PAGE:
John Hussman: Implications of a Likely Economic Downturn
John Hussman of www.hussmanfunds.com puts out a Weekly Market Comment (which I highly encourage you to read every week). Per usual, this is another good article. This one goes along with the last WMC - John Hussman: Recession Warning (Unthinkability is Not Evidence) - http://caps.fool.com/Blogs/john-hussman-recession/413455. The entire thing is a very good read, but I have highlighted a few particularly good gems.
Implications of a Likely Economic Downturn
John P. Hussman, Ph.D.
July 6, 2010
A week ago, we accumulated enough evidence to conclude that the U.S. economy is most probably headed into a second leg of recession. It is unclear whether this will be identified as a second recession or a continuation of an existing downturn. In either case, I've repeatedly noted that the apparent strength in the U.S. economy over the past year has been driven almost exclusively by an almost inconceivably large burst of fiscal and monetary "stimulus" last year, whereas intrinsic economic activity has stagnated. Personal income remains at its lows once government transfer payments are excluded, which is in stark contrast to typical post-war recoveries. Weekly jobless claims are pushing again toward 500,000, whereas prior post-war recoveries have seen jobless claims quickly retreat below the 400,000 figure that roughly delineates job growth from continued job losses. The most straightforward explanation of the economic data is that we've observed a stimulus-led recovery that has not translated into private economic activity, and that the effects of the stimulus are now diminishing.
Our recession warning composite, on which part of my present concern is based, reflects essentially the same combination of factors that produced the warning I reported in the November 12, 2007 weekly comment Expecting A Recession , as well as the recession warning I reported in October 2000 . Based on the high correlation and roughly 13-week lead that the ECRI Weekly Leading Index provides, compared with the ISM Purchasing Managers Index, I noted last week that the use of the ECRI Index provides somewhat more timely signals. I want to emphasize, however, that our use of the ECRI Index is as one component of a broader set of indicators that we look to observe in concert to produce a recession warning.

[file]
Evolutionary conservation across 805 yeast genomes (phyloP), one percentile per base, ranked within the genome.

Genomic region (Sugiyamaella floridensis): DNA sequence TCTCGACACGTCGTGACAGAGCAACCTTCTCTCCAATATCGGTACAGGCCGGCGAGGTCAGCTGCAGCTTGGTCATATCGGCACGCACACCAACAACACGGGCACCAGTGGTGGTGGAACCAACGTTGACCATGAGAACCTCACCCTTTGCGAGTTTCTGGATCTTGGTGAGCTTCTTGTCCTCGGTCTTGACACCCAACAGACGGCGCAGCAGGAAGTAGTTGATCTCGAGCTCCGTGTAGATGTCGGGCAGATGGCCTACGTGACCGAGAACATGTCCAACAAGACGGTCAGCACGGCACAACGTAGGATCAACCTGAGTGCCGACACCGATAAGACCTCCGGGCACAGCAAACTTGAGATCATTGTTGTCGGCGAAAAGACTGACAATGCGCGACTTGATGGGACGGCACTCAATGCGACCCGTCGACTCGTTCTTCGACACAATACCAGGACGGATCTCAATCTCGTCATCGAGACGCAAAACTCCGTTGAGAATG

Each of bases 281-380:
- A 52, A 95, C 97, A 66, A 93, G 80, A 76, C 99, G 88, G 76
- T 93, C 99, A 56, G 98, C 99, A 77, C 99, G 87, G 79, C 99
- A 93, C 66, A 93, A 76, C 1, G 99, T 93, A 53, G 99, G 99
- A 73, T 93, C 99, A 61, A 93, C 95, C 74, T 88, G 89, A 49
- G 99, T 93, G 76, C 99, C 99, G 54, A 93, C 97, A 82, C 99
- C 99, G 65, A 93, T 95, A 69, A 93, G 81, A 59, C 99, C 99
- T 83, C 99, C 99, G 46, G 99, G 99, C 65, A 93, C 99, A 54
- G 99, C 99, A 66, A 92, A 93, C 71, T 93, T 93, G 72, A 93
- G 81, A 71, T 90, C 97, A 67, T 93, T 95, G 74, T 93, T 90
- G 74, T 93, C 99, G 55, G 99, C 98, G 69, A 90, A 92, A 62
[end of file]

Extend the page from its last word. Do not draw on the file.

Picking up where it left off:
..... (the next section contains an excellent discussion of Keynesian algebra, which you should read, and why they propose the same solutions) .....
One might also wonder why we don't consider the dynamics of output over time, which would also force us to ask how productive different sorts of spending might be. Surely, the allocation of resources is crucial, because every form of spending has a different effect on the cumulative amount of future output created. The true debate in economics is not between Keynesians and Monetarists, but between economists who care about the productivity of resource allocation and those who only pay lip service.
Meanwhile, I continue to believe that both Bernanke and Geithner's hands should be tied quickly. If we have learned anything over the past 18 months, it is clear that these bureaucrats can misallocate an enormous quantity of public resources with mind-numbing speed. The diversion of public resources to the bondholders of failing financials - to precisely the worst stewards of capital in society - is not stimulative, but ruthless. A second economic downturn should encourage the repudiation of the policies that Bernanke and Geithner pursued during the first.
By all appearances, Ben Bernanke has a four-second tape in his head that says "We let the banks fail during the Depression, and look what happened." Then the tape repeats. There is no subtlety that says, "yes, but we let the banks fail in the most disruptive and disorganized way possible, forcing them into piecemeal liquidation as Lehman had to do. Today, the FDIC is fully capable of preserving and transferring the operating entity while properly cutting away the failing bondholder and stockholder liabilities so that depositors and customers are not affected." This understanding would prove useful in the event we observe further credit strains.
Basic ethical principle dictates that policy makers should not burden ordinary Americans to pay the losses that well-informed bondholders voluntarily took when they lent money to failing institutions. From my perspective, it is urgent to recognize that Fannie Mae and Freddie Mac obligations are not legally obligations of the U.S. government, that its backing was always at best implicit, and that even the Treasury's distressingly generous 3-year promise to bail out Fannie and Freddie only takes those obligations through 2012.